The DMCA (Digital Millennium Copyright Act) is a powerful tool for copyright holders. Take down notices get served to many websites daily to remove infringing items, yet many are false positives. Will the DMCA harm cloud computing? I think its a good possibility.
I recently read an interesting article on SC Magazine about a security researcher who had her MediaFire account suspended for 36 hours because of a DCMA notification. The infringing files she had on the account for years, and were malware files that had been or were being researched by her and others. There is also the case of speeches from the recent political conventions been taken down off You Tube because of automated filters to prevent DMCA take down notices. The amount of false positives reported to the news outlets it a small portion of what actually is out there, but they tend to make big news.
So what does this all have to do with killing the cloud? The answer is quite a lot. If the filters and DMCA searches are conducted in a way that can breed a lot of false positives, such as just going by file names and sizes, then what is to prevent a DMCA notice and fight over a companies private files that have the same name as some other companies files? Better yet, what if something is named too similar to something from the entertainment industry? a presentation that uses music, hey there can be a DMCA takedown notice right there if a file scanner digs into it, or if you leave the name of the song in the filename.
The idea being that all these notices can help make people gun shy about moving or even using the cloud. Copyright is needed, yet has been blown way out of proportion in its longevity. Life of the artist plus 75 years is way to long, considering that copyrights were meant to foster innovation, not to allow someone to sit back on their laurels. Now we see that it can affect researchers which are reaching to the cloud to help analyze items in a file. This can affect not only the infosec area but other areas such as medicinal or other science research. All this because one is guilty until proven innocent. This can and will affect the future in more ways than we can see at this time.
The world of Technology is a fickle one. You can be a darling one minute and a hated evil empire the next.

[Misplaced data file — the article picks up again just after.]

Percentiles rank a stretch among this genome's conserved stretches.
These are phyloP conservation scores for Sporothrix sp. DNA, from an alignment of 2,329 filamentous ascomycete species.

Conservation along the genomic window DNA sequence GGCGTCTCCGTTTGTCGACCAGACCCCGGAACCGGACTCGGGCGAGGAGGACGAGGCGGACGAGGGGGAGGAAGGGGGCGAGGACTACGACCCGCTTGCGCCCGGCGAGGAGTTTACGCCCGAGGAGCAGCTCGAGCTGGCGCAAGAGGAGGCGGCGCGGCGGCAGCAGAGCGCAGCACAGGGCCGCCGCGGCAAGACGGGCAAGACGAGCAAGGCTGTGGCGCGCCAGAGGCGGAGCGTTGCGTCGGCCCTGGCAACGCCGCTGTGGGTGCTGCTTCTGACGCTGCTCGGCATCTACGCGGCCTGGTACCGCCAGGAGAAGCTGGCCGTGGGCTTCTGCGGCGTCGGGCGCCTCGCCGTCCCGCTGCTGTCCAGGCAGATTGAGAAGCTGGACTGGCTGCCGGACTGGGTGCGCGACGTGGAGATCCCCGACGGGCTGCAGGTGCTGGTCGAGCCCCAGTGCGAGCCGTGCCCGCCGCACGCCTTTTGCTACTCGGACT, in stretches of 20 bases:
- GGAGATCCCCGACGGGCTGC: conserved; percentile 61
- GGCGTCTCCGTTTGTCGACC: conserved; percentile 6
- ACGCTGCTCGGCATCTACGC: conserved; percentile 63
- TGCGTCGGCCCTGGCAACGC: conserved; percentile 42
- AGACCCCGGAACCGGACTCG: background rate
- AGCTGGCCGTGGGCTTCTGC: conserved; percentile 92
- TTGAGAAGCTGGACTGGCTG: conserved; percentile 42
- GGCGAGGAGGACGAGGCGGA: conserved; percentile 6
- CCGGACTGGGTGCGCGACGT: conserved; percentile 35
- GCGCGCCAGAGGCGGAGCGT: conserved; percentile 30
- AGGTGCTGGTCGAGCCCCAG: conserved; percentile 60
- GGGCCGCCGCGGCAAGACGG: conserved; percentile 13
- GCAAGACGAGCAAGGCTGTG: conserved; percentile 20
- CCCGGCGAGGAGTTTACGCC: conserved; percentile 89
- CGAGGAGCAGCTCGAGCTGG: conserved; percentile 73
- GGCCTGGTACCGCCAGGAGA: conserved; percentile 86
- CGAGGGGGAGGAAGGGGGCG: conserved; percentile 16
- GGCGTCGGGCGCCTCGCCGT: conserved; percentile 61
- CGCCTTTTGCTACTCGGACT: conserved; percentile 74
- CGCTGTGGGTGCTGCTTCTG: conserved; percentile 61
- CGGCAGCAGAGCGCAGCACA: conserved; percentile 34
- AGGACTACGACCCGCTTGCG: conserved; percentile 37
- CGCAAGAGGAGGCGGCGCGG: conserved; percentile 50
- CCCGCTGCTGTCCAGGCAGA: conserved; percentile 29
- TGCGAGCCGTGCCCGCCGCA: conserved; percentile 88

There is a lot of talk going around on the technology websites. With all the announcements made recently there has to be. You have Microsoft’s Surface, Google’s Nexus 7, Apple’s new MacBook, and that is just the tip of the iceberg. As always there is much debate about what these things mean, not only to the world at large, but in terms of what a company is or is not. These opinions help shape the future of tech, and what company’s bottom lines will be. The problem is that those writing opinions are just that, opinions, but people take them as facts.
For instance, lets look at Microsoft and its reputation as an “Evil” empire. This thought, which started back in the 90′s, when Apple was on life support and when Microsoft was trying to outflank any competitor, mostly by using integration with less superior products. There was an Anti-Trust suit, Microsoft had to capitulate to oversight and allowing use of its APIs fairly. The tech world wanted Microsoft broken into multiple companies, like AT&T had been many years ago(and that turned out so well). Here we are now in an age where the world of technology is well more than just PCs. A world where overall, Microsoft is not that big of a player. Yes it still is the dominant PC operating system. The world of mobility though belongs to Apple and Google. The world of the internet belongs to Google and Facebook. Microsoft’s name and slips seem to measure bigger, get sounded louder, and last longer than any slip from any of these other companies.
Take a look at security and privacy. Microsoft has been working for years, and getting much better, at security. Third party applications, such as Flash and Java, have been the big holes into Microsoft systems recently. Yes there are still vulnerabilities found in Microsoft’s software, but the have gotten pretty responsive about patching those holes. Apple recently had the Flashback malware, which came through a Java exploit. A Java exploit which had a patch out from Oracle for 60 days before Apple decided to push it to the OSX machines out there. Apple has control over the updates that get pushed down to its devices. It doesn’t like playing with others. As a result, it has now changed its marketing about Macs and Malware, removing the idea that Mac’s do not get viruses from its marketing. There was a lot of talk about Apple’s problems with security, but overall it did not hurt Apple as a company. The average person didn’t even know about the whole deal. If it was Microsoft the whole world would have been down their throats and never forgotten.